Lindsay Associated Castles, Houses and Battlefield

This map of Scotland shows castles and other locations that have an association with the Lindsays and their septs.

Map of Scotland showing locations of castles and other location described below the photo

Map of Scotland showing locations of castles and other location described below the photo

Auchinleck CastleAuchinleck HouseBalcarresBannockburn BattlefieldCraufurdland CastleEdzell CastleFinhaven CastleGlamis CastleStirling Castle
All That Remains of the Auchinleck Castle

The 1500’s

The lands were originally owned by a family who took its name from the lands, “de Auchinleck.” In 1504, the Auchinleck family forfeited the land and King James IV gave the land to Thomas Boswell from Baluto, Fife. The original structure is now in ruins, replaced by four houses built in the 1700’s.

Located nine miles northeast of Dundee, just to the west of the town of Monikie, in Angus, its original builders are not very well known. Affleck Castle was built around 1460, probably by the Auchinleks, who were the hereditary armor-bearers to the powerful Clan Lindsay, Earls of Crawford. The name Auchinleck, pronounced Affleck, is Gaelic and means “Field of Stones”.

Auchinleck (pronounced Affleck) House is located in Ayrshire, about eleven miles east of Ayr and three miles south of Mauchline. It is in a restored condition.

The 1700’s – Auchinleck House

Auchinleck House, or “The Place of Auchinleck” as it was once known, was built by Lord Auchinleck, James Boswell, Esq. The Scottish classical-style mansion was designed by Robert Adams, one of Scotland’s most famous architects. The exact year the house was built is not known, but since Lord Auchinleck died in 1782, the estimated year it was built is around 1780. Auchinleck House remained in the Boswell family until it passed through the female lines to the Malahide family.

Photo of Auchinleck House
The house is located between the glen of the Lugar and Dippel Rivers.
The Photo is from Famous Scottish Houses by Thomas Hannan, 1928.

The 1900’s

In the 1920’s Talbot de Malahide, the great-great-grandson of James Boswell who built Auchinleck House, sold Auchinleck to another Boswell, Lt. Col. John Douglas Boswell.


The House is now owned and operated by The Landmark Trust, which restores properties of historic and architectural importance and then lets them out for holiday stays.

Written by:
Jill Terrill
Source: Famous Scottish Houses by Thomas Hannan, 1928.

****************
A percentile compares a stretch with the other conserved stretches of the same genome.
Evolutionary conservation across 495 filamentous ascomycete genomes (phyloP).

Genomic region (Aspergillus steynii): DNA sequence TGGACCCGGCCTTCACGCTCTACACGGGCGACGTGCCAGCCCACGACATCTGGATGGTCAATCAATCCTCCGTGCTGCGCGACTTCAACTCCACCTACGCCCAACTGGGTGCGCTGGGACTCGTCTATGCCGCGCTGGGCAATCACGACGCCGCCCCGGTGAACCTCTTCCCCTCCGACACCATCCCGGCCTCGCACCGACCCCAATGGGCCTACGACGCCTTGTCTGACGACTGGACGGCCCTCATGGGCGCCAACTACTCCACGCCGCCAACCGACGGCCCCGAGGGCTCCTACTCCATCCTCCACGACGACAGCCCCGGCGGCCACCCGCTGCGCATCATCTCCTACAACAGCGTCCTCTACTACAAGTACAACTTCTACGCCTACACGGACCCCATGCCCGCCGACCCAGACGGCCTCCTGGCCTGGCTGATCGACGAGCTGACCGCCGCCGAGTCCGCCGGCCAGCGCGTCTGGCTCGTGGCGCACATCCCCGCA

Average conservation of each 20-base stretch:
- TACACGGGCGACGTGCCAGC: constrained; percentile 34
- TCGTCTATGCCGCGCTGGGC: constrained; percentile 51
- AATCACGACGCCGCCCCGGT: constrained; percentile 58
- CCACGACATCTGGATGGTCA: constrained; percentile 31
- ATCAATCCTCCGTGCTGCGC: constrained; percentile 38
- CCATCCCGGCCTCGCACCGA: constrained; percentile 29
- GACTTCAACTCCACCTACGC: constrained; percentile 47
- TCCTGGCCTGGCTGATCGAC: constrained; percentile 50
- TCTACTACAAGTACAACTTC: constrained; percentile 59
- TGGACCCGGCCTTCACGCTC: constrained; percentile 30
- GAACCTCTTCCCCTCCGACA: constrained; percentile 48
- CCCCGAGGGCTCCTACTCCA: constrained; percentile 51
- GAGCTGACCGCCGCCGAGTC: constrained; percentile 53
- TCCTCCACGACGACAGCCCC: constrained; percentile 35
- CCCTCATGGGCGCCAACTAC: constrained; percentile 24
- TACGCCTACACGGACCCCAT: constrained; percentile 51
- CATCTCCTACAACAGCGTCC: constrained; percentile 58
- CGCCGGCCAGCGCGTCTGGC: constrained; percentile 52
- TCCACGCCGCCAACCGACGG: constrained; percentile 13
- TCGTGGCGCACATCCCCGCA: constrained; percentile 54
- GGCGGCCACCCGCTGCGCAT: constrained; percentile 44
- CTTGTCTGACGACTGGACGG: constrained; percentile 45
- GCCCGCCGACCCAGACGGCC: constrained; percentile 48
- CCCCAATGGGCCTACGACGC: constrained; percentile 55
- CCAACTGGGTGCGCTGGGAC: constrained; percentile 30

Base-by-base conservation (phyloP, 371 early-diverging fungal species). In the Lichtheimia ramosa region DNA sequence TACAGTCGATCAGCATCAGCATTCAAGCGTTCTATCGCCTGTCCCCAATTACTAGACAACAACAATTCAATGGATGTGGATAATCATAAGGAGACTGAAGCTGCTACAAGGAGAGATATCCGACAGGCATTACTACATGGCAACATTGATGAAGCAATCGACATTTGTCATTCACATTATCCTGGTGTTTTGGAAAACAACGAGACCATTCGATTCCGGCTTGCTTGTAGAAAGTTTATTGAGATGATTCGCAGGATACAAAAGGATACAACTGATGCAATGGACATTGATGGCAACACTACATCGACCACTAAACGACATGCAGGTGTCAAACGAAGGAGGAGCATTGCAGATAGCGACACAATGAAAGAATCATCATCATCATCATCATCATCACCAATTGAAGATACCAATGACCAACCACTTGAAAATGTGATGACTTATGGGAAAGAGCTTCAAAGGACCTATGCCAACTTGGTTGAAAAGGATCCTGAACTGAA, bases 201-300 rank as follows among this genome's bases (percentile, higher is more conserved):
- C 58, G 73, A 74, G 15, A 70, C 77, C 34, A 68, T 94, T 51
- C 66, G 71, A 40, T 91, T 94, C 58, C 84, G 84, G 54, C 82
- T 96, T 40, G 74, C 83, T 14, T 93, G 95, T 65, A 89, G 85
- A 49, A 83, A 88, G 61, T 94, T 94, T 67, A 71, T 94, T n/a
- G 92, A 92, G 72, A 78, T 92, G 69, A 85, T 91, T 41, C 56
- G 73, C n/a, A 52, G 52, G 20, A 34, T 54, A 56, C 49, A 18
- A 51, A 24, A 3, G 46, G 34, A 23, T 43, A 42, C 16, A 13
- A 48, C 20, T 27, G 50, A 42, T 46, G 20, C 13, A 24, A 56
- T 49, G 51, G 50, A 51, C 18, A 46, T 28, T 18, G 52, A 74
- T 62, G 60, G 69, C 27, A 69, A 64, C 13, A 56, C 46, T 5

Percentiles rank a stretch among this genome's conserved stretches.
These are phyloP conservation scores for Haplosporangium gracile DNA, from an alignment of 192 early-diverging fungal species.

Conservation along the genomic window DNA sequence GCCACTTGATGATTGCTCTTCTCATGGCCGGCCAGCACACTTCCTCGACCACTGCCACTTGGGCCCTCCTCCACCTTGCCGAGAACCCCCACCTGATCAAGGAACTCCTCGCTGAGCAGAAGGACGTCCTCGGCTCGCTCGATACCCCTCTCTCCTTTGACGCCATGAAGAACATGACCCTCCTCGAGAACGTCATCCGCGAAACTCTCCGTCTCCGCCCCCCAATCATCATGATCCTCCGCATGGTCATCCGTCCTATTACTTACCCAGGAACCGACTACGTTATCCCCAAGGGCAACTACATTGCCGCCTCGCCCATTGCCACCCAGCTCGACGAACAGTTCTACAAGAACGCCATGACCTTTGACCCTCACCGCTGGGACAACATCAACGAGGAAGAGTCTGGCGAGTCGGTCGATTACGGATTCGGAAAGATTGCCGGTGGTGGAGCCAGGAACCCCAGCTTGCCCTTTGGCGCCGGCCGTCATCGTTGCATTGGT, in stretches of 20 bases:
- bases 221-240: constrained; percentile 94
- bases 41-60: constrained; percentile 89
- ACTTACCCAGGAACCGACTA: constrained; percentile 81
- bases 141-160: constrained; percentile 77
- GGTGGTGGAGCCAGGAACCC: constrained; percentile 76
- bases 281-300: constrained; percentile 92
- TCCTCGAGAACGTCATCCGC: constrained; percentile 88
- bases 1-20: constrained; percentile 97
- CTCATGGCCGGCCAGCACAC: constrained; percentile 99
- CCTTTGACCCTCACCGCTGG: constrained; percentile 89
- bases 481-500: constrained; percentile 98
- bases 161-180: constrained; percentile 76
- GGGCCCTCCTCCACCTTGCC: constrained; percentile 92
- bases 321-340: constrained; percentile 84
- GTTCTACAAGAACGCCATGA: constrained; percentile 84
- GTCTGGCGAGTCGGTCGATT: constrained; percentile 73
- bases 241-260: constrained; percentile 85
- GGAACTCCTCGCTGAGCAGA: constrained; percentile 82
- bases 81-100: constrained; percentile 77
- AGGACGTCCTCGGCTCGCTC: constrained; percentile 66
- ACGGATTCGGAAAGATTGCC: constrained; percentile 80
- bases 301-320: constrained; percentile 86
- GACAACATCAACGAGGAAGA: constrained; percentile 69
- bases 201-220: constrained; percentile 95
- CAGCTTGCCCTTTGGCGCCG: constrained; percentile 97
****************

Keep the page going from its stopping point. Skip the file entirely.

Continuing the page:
The following web site tells a humorous story about a certain Dr. Johnson invited by James Boswell to visit his father, Thomas Boswell, at Auchinleck House in an effort to impress his father. More information on Dr. Johnson may be found here.

Photo of Balcarres with its lovely garden
The home of the current Earl of Crawford.

Photo from Famous Scottish Houses by Thomas Hannan, 1928 Balcarres is the private residence of Rt. Hon. Robert Alexander Lindsay, the 29th Earl of Crawford. The entrance to Balcarres was through “The Golden Gate,” which is a highly ornamental piece of ironwork. This entrance is now permanently closed.

Written by:
Jill Terrill

Photo of Robert the Bruce Statue
Robert the Bruce
Image from
Photo of Ariel View of Bannockburn
Bannockburn Battlefield is located in the center of Bannockburn,
just a few miles south of Stirling.

The 1300’s

On June 24, 1314, King Robert the Bruce led 5,500 trained men to victory over the English army of nearly 20,000. Bannockburn was the greatest victory ever won by the Scots. Robert the Bruce proved himself not only a superb leader, but also a skilled general. Lindsays and Crawfords were involved in that epic struggle.

This victory helped pave the way for the Declaration of Arbroath and then the Treaty of Northampton, which led to Scottish independence from England.


In the 1930’s, the Bannockburn Battlefield was in danger of being developed. Fortunately, the head of the Bruce family, the 19th Earl of Elgin and Kincardine, KT, raised funds and purchased 58 acres of the former battlefield. The area purchased includes the site of the Borestone where Robert the Bruce located his headquarters before destroying the English army. In 1932, the Earl granted this land to The National Trust for Scotland.

In 1967, the new auditorium and information center opened. Today, an excellent audio-visual presentation of the Bannockburn Battle is presented.

Aerial View of Bannockburn Today
Written by: Jill Terrill

Photo of Craufurdland Castle